Governor Patrick has made closing the achievement gap a top priority of his Administration. Realizing that one of the most troubling achievement gaps is the one that exists between students who are in school and those who drop out of school, we have made identifying students who are at-risk of dropping out and giving them the supports they need to persist through school a key component of our education reform strategy.
Three years ago, the Massachusetts Graduation and Dropout Prevention and Recovery Commission, chaired by Secretary Reville, released a report called “Making the Connection.” This report offered a set of recommendations that has served as the foundation of our dropout prevention and recovery efforts and activities since that time.
Some of the Commission’s recommendations include:
- Increasing the number of alternative options available to help get students back on track to graduation;
- Building out an early indicator system to identify students at risk of dropping out;
- Amending state law regarding school exclusion, updating the dropout notification law, and closing loopholes that allow students under the age of 16 to leave school; and
- Securing resources to support the state and local efforts to lower the dropout rate and raise graduation rates.
Since the release of the report, there have been a number of exciting developments to further these goals and recommendations. With the help of federal, state and local partners we have secured federal funding to support our efforts to lower dropout rates; made a concerted effort to encourage sharing of information and best practices to help schools and districts target problematic dropout rates; and just this summer, saw legislation pass that that changes school discipline policies and removes archaic provisions from the law that allowed students to leave school prior to age 16.
Some of the specific initiatives underway to help identify students at risk of dropping out and provide them with the supports they need to stay in school include the development of new Innovation Schools. These schools, created by the Achievement Gap Act of 2010, give educators some additional autonomies and tools to meet the specific needs of their students and help them achieve success. Innovation Schools are being designed around an array of student needs. Some are specifically being designed to meet the needs of off-track or at-risk youth, like the Pathways Innovation School, a partnership between the Mahar Regional School District and Mount Wachusett Community College; and the Leominster Public Schools’ new school for 14-22 year olds offering both academic and therapeutic services to its students.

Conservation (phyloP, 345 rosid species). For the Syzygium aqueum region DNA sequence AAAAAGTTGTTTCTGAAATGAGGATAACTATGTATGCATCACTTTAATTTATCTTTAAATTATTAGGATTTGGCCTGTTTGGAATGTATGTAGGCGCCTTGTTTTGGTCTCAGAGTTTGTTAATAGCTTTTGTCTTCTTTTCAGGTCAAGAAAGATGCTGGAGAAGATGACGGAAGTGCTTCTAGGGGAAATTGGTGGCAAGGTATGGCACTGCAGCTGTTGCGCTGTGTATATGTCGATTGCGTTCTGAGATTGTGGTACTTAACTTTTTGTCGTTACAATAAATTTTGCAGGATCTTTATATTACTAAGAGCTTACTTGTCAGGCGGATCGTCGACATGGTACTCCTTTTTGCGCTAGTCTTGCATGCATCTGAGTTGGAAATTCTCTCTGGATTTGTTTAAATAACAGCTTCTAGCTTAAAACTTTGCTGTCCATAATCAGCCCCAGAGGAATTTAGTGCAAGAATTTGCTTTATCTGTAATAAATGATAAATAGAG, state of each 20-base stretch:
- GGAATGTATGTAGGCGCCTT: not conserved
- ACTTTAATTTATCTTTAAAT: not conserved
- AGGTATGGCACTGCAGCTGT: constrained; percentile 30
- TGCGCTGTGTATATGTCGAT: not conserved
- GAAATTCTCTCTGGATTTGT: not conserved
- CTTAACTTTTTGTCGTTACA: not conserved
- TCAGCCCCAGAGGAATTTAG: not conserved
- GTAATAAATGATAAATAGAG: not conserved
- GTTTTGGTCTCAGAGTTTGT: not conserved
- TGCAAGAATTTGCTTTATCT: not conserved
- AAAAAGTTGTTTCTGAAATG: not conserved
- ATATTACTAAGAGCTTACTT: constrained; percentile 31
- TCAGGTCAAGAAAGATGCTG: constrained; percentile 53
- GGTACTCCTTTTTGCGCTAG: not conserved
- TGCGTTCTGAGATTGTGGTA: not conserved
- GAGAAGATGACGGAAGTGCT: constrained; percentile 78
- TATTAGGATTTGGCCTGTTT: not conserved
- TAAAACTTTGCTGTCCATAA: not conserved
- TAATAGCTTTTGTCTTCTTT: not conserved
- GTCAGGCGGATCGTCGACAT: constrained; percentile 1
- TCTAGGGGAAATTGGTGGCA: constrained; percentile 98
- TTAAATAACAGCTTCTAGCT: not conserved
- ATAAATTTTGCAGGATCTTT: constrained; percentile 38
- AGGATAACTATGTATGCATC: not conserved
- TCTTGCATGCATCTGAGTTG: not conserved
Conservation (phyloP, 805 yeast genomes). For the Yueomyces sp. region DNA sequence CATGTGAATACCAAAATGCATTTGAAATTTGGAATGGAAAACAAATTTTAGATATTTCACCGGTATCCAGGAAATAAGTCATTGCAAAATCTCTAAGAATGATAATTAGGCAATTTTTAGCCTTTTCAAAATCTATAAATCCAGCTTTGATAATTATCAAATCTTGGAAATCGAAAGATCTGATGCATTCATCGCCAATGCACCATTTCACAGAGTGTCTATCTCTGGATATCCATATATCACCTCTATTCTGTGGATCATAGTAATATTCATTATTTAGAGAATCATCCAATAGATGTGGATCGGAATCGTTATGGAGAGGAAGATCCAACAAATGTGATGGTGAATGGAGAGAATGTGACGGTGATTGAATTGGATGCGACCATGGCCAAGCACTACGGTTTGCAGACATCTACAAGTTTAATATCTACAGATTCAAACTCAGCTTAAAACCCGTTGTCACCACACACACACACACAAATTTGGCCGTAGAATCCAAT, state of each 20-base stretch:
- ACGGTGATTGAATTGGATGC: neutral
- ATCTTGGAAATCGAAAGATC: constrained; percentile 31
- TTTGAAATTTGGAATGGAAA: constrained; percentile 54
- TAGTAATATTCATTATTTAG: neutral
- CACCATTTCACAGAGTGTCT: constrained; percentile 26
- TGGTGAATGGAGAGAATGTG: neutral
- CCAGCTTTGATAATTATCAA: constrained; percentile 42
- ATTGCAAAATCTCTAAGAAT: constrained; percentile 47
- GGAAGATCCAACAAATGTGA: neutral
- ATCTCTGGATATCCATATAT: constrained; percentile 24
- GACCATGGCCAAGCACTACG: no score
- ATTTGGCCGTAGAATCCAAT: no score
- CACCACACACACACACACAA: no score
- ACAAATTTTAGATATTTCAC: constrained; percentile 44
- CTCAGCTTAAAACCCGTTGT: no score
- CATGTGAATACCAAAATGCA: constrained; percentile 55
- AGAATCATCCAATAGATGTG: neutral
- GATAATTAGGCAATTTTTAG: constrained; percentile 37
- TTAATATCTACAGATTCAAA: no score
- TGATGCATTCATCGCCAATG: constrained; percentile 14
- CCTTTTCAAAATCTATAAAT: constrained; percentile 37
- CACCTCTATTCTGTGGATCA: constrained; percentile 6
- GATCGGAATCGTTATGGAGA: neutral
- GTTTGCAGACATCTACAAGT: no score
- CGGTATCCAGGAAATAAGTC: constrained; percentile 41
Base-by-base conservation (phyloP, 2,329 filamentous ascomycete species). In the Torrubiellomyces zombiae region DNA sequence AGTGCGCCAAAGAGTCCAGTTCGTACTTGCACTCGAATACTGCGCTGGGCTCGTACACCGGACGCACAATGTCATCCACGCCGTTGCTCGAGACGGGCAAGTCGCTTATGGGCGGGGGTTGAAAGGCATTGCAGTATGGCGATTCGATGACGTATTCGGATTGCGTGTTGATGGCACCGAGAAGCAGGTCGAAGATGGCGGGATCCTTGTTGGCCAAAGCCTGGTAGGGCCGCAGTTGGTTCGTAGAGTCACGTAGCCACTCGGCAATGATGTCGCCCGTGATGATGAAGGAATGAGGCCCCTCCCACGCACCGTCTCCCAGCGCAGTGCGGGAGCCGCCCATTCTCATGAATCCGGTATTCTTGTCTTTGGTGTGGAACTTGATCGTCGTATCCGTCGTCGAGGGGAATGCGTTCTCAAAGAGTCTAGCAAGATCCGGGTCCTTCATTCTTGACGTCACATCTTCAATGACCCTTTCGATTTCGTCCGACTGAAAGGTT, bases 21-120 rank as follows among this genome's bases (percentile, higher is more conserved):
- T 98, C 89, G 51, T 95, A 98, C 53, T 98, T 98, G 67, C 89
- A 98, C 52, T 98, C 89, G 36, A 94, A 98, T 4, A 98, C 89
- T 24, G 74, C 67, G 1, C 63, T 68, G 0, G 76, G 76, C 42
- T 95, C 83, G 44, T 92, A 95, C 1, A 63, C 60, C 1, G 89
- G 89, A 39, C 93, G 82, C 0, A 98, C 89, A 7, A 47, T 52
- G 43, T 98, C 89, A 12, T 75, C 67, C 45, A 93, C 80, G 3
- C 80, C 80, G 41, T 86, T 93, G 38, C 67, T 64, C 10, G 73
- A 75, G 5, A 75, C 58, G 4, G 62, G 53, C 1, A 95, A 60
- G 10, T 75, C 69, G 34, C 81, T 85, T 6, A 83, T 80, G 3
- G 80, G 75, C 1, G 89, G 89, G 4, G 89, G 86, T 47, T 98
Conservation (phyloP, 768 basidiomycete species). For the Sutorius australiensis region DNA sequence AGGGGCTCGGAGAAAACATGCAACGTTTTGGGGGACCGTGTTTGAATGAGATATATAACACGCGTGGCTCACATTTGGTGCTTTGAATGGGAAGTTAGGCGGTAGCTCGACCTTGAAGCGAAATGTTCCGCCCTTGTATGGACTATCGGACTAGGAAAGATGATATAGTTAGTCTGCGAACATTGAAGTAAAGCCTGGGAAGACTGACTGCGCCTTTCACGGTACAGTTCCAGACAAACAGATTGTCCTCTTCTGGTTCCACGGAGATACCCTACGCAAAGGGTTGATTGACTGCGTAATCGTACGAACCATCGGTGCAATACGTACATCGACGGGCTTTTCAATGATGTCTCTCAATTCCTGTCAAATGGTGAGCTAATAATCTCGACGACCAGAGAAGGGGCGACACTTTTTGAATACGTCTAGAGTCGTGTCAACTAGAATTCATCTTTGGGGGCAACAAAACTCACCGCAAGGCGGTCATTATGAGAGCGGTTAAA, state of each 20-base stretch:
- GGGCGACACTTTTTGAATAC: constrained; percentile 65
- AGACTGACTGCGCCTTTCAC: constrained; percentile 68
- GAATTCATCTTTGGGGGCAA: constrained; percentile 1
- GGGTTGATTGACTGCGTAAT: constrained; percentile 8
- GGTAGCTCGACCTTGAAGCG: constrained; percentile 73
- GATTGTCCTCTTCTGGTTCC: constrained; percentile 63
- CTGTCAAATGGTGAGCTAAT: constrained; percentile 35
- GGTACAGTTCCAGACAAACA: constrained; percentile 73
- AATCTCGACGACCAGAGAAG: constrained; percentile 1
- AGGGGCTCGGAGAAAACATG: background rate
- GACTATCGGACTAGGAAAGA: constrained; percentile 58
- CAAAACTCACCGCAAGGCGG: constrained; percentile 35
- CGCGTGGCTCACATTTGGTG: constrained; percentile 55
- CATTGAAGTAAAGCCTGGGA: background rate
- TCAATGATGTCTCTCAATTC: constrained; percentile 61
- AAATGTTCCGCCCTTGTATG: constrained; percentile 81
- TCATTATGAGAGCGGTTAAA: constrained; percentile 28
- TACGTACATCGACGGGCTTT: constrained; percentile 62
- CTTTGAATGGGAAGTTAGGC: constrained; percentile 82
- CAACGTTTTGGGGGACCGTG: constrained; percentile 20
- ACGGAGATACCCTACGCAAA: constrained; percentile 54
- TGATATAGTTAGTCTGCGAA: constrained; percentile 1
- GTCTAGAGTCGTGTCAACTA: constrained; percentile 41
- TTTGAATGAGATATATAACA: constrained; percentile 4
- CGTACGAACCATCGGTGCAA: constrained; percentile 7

In 2010, we also announced Massachusetts’ selection as one of two states to receive a $15M High School Graduation Initiative Grant, (MassGrad for short) from the Obama Administration. All 133 high schools in MA with a dropout rate equivalent to or higher than the state average were eligible to apply for MassGrad grants. Grants were awarded in Spring 2011 and work in our schools and districts is underway to provide alternative pathways, additional supports and programs, like Gateway to College, in more regions of the state. In addition, all 133 high schools have been invited to participate in a MassGrad Dropout Prevention and Recovery Work Group that will offer trainings and other coordinating opportunities. If you work in a district and are interested in receiving the MassGrad e-newsletter (“MassGrad Minute”) and updates on the Work Group’s upcoming events, feel free to email Joeatta at firstname.lastname@example.org.
Another important development in this work was just announced a few weeks ago when our colleagues at the Department of Elementary and Secondary Education (ESE) released the Early Warning Indicator System (EWIS). This data-driven system is designed to identify students from first grade though twelfth grade that are potentially "off-track" for grade-level or developmental age, including those students at-risk of dropping out of high school, so that additional supports can be deployed to those students to help them persist through school. Districts can access student-level risk information via the College and Career Readiness Dropbox in the ESE Security Portal. In addition, ESE is offering introductory webinars on the EWIS during the month of October. Please click here to register.
Over the next few months, I will keep you updated on this work and ways you can engage to join us in these efforts. Feel free to contact me at Marissa.Cole@massmail.state.ma.us with any questions about our ongoing efforts in this arena.